One of the biggest obstacles in our lives to coming to Christ is our own pride. Anytime that we start to look within ourselves for a way to be saved, we are guaranteed to fail. Faith in Christ is the only way that we can be saved and if we are focused within ourselves, we will never see Him. That is one of dangers of academia that we face, if we are not careful, it can lead us to believe more in the reliance on ourselves than what we truly need, which is Christ.

I have children myself Lynn, and while they are not yet very old, I always think of how much I need to show them that example of faith in my life. It may take time, as they grow children have to go out and find their own experience, but that example that you give them is so very important. It can be easy to become discouraged but don’t let that stop you from being certain. Pray for your children and continue to be an example to them of what faith in one’s life truly should be and trust that God will work in their lives, even if it takes time. We live in a world that is constantly having a fire sale of truths. The problem is that there is only one truth, which we find in the Scriptures, and the more we lose focus on that, the less certainty we have. But you know THE truth Lynn. Seek His help in these situations and pray for those who need Him, and continue to be an example of what kind of certainty faith in Him gives us. I will pray for you and hope that this helps you, and if you have any other questions please don’t hesitate to ask them. God bless you Lynn and thank you.

Thank you so much for allowing God to speak through you to my heart. Seeing my children not walking in their faith doesn’t just take me to my knees, it floors me. I want so much to be strong, and for Christ to show in me, but I think all they are seeing is my fear for them. I just can’t find peace about this.

Thank you for your prayers for me.

I am grateful for the certainty that God has given me as I look back at the piles of stones along my path. Reminders of His grace and love for me. I pray my children will find that certainty.

Lynn

@Lindylou Hi Lynn! Thank you for bringing this question to the Connect community.

Straight out of the gate, I think certainty is a very sticky word. We tend to circulate vital terms—like hope, faith, belief, knowledge, and certainty—without clear definitions between us, and therefore have a lot of underlying assumptions going on in our conversations on things like this. Words are a bit like buckets with labels. We can see that someone has a bucket with the same label we have (say, faith) but until they give us a look in their bucket, it is entirely possible that theirs has a different content than our own word-bucket. This is one reason why many conversations come to an impasse and we can’t seem to bridge gaps in understanding between ourselves and our dialogue partners. When we cannot find a constructive way to talk about things, and feel we are talking past one another or dismissing one another, it may be a good time to ask questions and listen carefully. A great way to get past this exchange of words (and assumed meanings) is to inquire, “Would you be willing to help me understand what you mean when you use the word faith? What is the content of that word for you?” You might find that you have to adapt your vocabulary— choose different words—to be able to communicate well with another person. This “translation” is an act of love and service to the other, and can open new possibilities in communication.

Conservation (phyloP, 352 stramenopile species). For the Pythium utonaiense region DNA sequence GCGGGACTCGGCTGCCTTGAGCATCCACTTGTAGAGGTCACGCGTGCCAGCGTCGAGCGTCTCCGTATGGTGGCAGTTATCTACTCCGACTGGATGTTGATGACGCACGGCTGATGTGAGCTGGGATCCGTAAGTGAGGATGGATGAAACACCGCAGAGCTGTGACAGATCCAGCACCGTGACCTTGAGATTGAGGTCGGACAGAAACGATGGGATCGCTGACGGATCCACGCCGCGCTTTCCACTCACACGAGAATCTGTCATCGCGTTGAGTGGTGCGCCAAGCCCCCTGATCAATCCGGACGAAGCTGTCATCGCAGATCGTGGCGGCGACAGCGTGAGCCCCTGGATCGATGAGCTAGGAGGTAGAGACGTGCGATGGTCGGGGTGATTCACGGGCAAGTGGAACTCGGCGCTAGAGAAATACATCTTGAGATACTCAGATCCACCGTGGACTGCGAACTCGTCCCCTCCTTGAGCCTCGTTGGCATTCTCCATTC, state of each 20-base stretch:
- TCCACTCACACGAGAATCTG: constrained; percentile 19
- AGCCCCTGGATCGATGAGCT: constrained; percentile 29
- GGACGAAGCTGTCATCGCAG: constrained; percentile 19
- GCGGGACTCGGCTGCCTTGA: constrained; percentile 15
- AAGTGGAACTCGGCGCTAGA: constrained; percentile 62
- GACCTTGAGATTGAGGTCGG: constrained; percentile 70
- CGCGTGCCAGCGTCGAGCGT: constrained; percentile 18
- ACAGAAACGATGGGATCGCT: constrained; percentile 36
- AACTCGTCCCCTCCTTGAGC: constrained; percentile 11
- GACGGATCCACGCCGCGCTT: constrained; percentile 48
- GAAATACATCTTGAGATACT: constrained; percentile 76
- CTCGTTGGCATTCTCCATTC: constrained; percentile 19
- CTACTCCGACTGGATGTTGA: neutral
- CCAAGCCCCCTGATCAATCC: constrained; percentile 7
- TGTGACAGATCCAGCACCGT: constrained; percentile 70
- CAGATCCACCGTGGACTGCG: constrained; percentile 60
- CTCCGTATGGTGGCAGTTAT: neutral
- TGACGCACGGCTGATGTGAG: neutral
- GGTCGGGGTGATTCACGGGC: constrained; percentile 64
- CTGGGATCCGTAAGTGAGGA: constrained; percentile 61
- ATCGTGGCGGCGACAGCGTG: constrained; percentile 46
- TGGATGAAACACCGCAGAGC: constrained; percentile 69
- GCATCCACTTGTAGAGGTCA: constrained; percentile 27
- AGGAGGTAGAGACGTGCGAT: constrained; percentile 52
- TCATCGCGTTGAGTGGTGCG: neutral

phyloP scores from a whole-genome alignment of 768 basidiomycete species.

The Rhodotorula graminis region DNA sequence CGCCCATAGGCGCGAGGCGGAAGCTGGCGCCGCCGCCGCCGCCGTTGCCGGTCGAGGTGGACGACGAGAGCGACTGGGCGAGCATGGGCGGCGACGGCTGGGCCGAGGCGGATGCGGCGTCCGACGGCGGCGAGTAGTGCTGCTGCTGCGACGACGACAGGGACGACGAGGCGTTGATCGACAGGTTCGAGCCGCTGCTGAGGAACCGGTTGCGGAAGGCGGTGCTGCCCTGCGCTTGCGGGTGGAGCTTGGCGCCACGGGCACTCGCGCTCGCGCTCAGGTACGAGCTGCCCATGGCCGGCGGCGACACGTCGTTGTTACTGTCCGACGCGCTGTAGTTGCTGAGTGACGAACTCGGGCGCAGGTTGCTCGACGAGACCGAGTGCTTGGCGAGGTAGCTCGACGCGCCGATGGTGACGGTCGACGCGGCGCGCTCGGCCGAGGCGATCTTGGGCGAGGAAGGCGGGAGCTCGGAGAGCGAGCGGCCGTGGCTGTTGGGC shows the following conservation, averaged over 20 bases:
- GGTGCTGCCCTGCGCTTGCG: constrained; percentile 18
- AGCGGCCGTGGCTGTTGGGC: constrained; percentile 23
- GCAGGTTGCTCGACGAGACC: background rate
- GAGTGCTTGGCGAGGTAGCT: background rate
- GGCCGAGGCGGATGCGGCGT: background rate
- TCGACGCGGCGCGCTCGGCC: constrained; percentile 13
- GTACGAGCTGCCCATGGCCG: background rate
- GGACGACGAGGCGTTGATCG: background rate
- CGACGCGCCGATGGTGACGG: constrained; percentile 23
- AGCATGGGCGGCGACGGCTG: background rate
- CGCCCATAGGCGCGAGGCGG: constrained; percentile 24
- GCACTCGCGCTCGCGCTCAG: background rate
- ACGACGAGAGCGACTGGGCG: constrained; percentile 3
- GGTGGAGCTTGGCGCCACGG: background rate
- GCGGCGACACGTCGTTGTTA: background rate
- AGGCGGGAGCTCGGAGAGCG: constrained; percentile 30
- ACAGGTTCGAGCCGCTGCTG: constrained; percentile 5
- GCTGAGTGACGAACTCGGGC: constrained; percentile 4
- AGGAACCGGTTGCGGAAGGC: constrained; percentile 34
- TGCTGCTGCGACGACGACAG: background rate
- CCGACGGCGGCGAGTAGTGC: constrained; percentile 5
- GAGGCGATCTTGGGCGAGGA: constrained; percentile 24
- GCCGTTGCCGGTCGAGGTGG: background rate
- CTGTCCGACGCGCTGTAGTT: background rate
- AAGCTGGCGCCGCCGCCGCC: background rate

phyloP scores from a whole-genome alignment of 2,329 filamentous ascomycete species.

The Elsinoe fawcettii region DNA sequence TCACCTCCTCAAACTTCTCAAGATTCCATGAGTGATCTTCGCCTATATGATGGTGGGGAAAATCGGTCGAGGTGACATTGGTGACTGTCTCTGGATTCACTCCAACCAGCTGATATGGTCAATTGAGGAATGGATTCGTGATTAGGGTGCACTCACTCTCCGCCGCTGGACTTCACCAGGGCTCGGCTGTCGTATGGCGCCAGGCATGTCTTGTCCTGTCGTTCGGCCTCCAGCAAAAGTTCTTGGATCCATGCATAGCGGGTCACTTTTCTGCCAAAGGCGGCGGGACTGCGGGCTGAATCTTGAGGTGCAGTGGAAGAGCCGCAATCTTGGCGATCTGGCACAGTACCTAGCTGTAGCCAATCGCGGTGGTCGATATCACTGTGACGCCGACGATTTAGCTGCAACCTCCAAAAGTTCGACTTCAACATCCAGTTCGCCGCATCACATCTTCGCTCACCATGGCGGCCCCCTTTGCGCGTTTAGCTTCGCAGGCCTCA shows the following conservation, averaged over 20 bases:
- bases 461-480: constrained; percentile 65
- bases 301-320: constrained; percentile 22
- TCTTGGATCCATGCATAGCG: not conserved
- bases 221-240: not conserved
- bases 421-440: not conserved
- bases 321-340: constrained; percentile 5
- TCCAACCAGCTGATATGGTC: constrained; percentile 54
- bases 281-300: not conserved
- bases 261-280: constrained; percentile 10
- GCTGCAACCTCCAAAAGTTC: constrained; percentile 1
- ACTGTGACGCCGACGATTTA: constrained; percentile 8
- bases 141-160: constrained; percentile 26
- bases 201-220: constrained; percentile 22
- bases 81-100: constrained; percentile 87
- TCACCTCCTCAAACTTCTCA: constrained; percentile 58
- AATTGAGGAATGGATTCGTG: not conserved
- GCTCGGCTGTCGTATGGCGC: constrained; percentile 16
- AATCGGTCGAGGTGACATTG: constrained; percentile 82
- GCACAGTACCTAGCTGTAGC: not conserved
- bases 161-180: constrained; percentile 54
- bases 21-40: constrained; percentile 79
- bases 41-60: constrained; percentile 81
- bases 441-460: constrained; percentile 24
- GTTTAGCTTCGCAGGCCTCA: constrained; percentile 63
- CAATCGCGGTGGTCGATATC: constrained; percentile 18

Re: the educated / intellectual perspective of your children, this shouldn’t be a cause for intimidation. While many people do tend to oppose faith and knowledge, I think this is a mistake. The playing field is a lot more level than you think: everyone trusts someone. We all rely on an authority. The question is not whether we have faith; the question is where we put it.

I unpacked this a bit more in a reply on another thread I’ve linked here. I hope it can raise some new questions for you, and provide new avenues to approach these important engagements with your family.

One last thought on a mother’s faith and her children’s intellectual approach to seeking truth: I would commend to you St. Augustine’s Confessions, as he unfolds the story of how even his pagan education became part of God’s preparation of his heart for the gospel…and how he eventually came to share the faith of his unceasingly praying mother, Monica, even though their paths to Christ (and engagement with him) differed substantially. I think you will find this ancient testimony has a deeply contemporary resonance for both all praying mothers, and many a restless and truth-seeking heart.

Lynn,

I look back on my past very often and think of how gracious God has been to me. Especially when it comes to our children it is so hard sometimes to deal with these issues but God is faithful and He knows our struggles. If we pray for His guidance and wisdom we can be sure that He will answer us. I will keep praying and hoping for God to reveal Himself in a special way to your children. It sounds like they have a great example of His grace and assurance in you. Stay strong Lynn and trust that God will guide you through this challenging time. Sometimes I look back on my parents and their example to me of Christ’s love and can see what a strong influence they had on me and my return to His grace. Never doubt that He is listening and is in control no matter the circumstance. God bless you Lynn and my prayers are with you. If you have anything else that you need please do not hesitate to ask. Thank you so much for trusting this to the community here.

A favorite verse from Philippians - The Lord is at hand. Do not be anxious for anything, but in everything by prayer and supplication, let your requests be made known to God. And the peace of God, which surpasses all understanding, will guard your hearts and your minds in Christ Jesus.

God bless you and thank you.

Thank you Liz. This is so helpful!